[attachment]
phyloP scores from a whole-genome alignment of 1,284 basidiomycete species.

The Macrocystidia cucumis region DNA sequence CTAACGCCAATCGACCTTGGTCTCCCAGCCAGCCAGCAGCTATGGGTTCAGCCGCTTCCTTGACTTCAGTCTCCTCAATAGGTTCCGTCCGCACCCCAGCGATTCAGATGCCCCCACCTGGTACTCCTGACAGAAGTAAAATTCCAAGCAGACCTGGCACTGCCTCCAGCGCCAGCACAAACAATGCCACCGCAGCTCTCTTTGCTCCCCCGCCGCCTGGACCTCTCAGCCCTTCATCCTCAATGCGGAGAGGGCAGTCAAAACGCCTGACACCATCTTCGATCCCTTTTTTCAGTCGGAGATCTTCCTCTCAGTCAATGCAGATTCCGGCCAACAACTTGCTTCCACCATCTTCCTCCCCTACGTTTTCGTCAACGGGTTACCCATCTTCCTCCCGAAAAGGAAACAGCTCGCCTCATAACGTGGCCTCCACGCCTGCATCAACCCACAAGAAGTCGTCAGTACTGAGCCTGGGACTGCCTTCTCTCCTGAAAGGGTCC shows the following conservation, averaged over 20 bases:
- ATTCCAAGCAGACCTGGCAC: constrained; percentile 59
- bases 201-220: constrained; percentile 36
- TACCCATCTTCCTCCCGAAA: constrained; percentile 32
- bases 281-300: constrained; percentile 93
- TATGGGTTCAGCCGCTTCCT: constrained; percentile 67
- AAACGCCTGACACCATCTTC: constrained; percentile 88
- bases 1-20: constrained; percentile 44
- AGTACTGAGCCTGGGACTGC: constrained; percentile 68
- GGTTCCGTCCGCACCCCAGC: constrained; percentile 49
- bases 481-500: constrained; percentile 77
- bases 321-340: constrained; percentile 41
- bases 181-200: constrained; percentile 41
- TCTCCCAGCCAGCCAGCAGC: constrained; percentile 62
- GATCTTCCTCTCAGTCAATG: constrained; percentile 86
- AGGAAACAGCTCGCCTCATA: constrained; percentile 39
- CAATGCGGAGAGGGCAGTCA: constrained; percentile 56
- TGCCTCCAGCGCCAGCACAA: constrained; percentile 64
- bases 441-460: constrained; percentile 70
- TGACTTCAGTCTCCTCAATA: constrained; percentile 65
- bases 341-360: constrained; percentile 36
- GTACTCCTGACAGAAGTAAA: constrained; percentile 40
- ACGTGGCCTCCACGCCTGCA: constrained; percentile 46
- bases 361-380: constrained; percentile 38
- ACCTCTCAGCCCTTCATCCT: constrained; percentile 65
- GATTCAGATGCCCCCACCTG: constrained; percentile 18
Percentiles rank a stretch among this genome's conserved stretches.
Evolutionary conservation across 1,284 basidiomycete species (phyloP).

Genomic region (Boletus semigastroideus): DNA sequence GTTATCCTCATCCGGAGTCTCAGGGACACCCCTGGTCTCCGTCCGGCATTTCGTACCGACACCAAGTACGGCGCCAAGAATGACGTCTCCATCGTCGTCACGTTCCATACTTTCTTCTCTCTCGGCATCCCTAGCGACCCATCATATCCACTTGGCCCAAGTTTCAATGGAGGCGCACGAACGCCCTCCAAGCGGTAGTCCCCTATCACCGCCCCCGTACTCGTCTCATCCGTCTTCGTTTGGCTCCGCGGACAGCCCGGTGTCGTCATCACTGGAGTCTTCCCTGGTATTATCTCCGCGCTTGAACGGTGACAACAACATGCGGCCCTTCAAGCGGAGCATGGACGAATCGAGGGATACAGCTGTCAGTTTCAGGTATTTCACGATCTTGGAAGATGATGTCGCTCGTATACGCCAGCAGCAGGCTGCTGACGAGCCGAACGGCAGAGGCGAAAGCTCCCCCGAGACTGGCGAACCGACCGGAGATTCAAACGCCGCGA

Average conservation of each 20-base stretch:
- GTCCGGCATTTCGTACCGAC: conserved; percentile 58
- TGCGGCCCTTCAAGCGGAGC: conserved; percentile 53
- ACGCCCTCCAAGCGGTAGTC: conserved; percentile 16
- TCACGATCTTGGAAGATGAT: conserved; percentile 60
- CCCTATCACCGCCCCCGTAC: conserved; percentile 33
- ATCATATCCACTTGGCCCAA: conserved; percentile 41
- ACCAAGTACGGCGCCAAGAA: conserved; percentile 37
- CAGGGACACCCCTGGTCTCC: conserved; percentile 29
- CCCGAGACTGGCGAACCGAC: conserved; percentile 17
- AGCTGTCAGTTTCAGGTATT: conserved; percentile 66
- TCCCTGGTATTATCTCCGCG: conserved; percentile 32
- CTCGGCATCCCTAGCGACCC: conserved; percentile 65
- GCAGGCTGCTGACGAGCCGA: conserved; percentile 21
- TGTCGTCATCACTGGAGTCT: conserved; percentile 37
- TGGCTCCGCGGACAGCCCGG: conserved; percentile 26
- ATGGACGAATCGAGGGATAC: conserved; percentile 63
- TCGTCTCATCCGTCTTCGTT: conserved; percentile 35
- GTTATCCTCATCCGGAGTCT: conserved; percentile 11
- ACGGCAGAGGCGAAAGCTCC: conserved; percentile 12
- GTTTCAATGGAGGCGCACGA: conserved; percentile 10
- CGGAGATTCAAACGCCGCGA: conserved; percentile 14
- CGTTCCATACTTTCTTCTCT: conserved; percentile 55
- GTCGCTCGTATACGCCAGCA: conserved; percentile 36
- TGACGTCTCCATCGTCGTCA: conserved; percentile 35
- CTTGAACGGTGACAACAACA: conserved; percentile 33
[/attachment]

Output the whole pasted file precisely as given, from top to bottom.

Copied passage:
phyloP scores from a whole-genome alignment of 1,284 basidiomycete species.

The Macrocystidia cucumis region DNA sequence CTAACGCCAATCGACCTTGGTCTCCCAGCCAGCCAGCAGCTATGGGTTCAGCCGCTTCCTTGACTTCAGTCTCCTCAATAGGTTCCGTCCGCACCCCAGCGATTCAGATGCCCCCACCTGGTACTCCTGACAGAAGTAAAATTCCAAGCAGACCTGGCACTGCCTCCAGCGCCAGCACAAACAATGCCACCGCAGCTCTCTTTGCTCCCCCGCCGCCTGGACCTCTCAGCCCTTCATCCTCAATGCGGAGAGGGCAGTCAAAACGCCTGACACCATCTTCGATCCCTTTTTTCAGTCGGAGATCTTCCTCTCAGTCAATGCAGATTCCGGCCAACAACTTGCTTCCACCATCTTCCTCCCCTACGTTTTCGTCAACGGGTTACCCATCTTCCTCCCGAAAAGGAAACAGCTCGCCTCATAACGTGGCCTCCACGCCTGCATCAACCCACAAGAAGTCGTCAGTACTGAGCCTGGGACTGCCTTCTCTCCTGAAAGGGTCC shows the following conservation, averaged over 20 bases:
- ATTCCAAGCAGACCTGGCAC: constrained; percentile 59
- bases 201-220: constrained; percentile 36
- TACCCATCTTCCTCCCGAAA: constrained; percentile 32
- bases 281-300: constrained; percentile 93
- TATGGGTTCAGCCGCTTCCT: constrained; percentile 67
- AAACGCCTGACACCATCTTC: constrained; percentile 88
- bases 1-20: constrained; percentile 44
- AGTACTGAGCCTGGGACTGC: constrained; percentile 68
- GGTTCCGTCCGCACCCCAGC: constrained; percentile 49
- bases 481-500: constrained; percentile 77
- bases 321-340: constrained; percentile 41
- bases 181-200: constrained; percentile 41
- TCTCCCAGCCAGCCAGCAGC: constrained; percentile 62
- GATCTTCCTCTCAGTCAATG: constrained; percentile 86
- AGGAAACAGCTCGCCTCATA: constrained; percentile 39
- CAATGCGGAGAGGGCAGTCA: constrained; percentile 56
- TGCCTCCAGCGCCAGCACAA: constrained; percentile 64
- bases 441-460: constrained; percentile 70
- TGACTTCAGTCTCCTCAATA: constrained; percentile 65
- bases 341-360: constrained; percentile 36
- GTACTCCTGACAGAAGTAAA: constrained; percentile 40
- ACGTGGCCTCCACGCCTGCA: constrained; percentile 46
- bases 361-380: constrained; percentile 38
- ACCTCTCAGCCCTTCATCCT: constrained; percentile 65
- GATTCAGATGCCCCCACCTG: constrained; percentile 18
Percentiles rank a stretch among this genome's conserved stretches.
Evolutionary conservation across 1,284 basidiomycete species (phyloP).

Genomic region (Boletus semigastroideus): DNA sequence GTTATCCTCATCCGGAGTCTCAGGGACACCCCTGGTCTCCGTCCGGCATTTCGTACCGACACCAAGTACGGCGCCAAGAATGACGTCTCCATCGTCGTCACGTTCCATACTTTCTTCTCTCTCGGCATCCCTAGCGACCCATCATATCCACTTGGCCCAAGTTTCAATGGAGGCGCACGAACGCCCTCCAAGCGGTAGTCCCCTATCACCGCCCCCGTACTCGTCTCATCCGTCTTCGTTTGGCTCCGCGGACAGCCCGGTGTCGTCATCACTGGAGTCTTCCCTGGTATTATCTCCGCGCTTGAACGGTGACAACAACATGCGGCCCTTCAAGCGGAGCATGGACGAATCGAGGGATACAGCTGTCAGTTTCAGGTATTTCACGATCTTGGAAGATGATGTCGCTCGTATACGCCAGCAGCAGGCTGCTGACGAGCCGAACGGCAGAGGCGAAAGCTCCCCCGAGACTGGCGAACCGACCGGAGATTCAAACGCCGCGA

Average conservation of each 20-base stretch:
- GTCCGGCATTTCGTACCGAC: conserved; percentile 58
- TGCGGCCCTTCAAGCGGAGC: conserved; percentile 53
- ACGCCCTCCAAGCGGTAGTC: conserved; percentile 16
- TCACGATCTTGGAAGATGAT: conserved; percentile 60
- CCCTATCACCGCCCCCGTAC: conserved; percentile 33
- ATCATATCCACTTGGCCCAA: conserved; percentile 41
- ACCAAGTACGGCGCCAAGAA: conserved; percentile 37
- CAGGGACACCCCTGGTCTCC: conserved; percentile 29
- CCCGAGACTGGCGAACCGAC: conserved; percentile 17
- AGCTGTCAGTTTCAGGTATT: conserved; percentile 66
- TCCCTGGTATTATCTCCGCG: conserved; percentile 32
- CTCGGCATCCCTAGCGACCC: conserved; percentile 65
- GCAGGCTGCTGACGAGCCGA: conserved; percentile 21
- TGTCGTCATCACTGGAGTCT: conserved; percentile 37
- TGGCTCCGCGGACAGCCCGG: conserved; percentile 26
- ATGGACGAATCGAGGGATAC: conserved; percentile 63
- TCGTCTCATCCGTCTTCGTT: conserved; percentile 35
- GTTATCCTCATCCGGAGTCT: conserved; percentile 11
- ACGGCAGAGGCGAAAGCTCC: conserved; percentile 12
- GTTTCAATGGAGGCGCACGA: conserved; percentile 10
- CGGAGATTCAAACGCCGCGA: conserved; percentile 14
- CGTTCCATACTTTCTTCTCT: conserved; percentile 55
- GTCGCTCGTATACGCCAGCA: conserved; percentile 36
- TGACGTCTCCATCGTCGTCA: conserved; percentile 35
- CTTGAACGGTGACAACAACA: conserved; percentile 33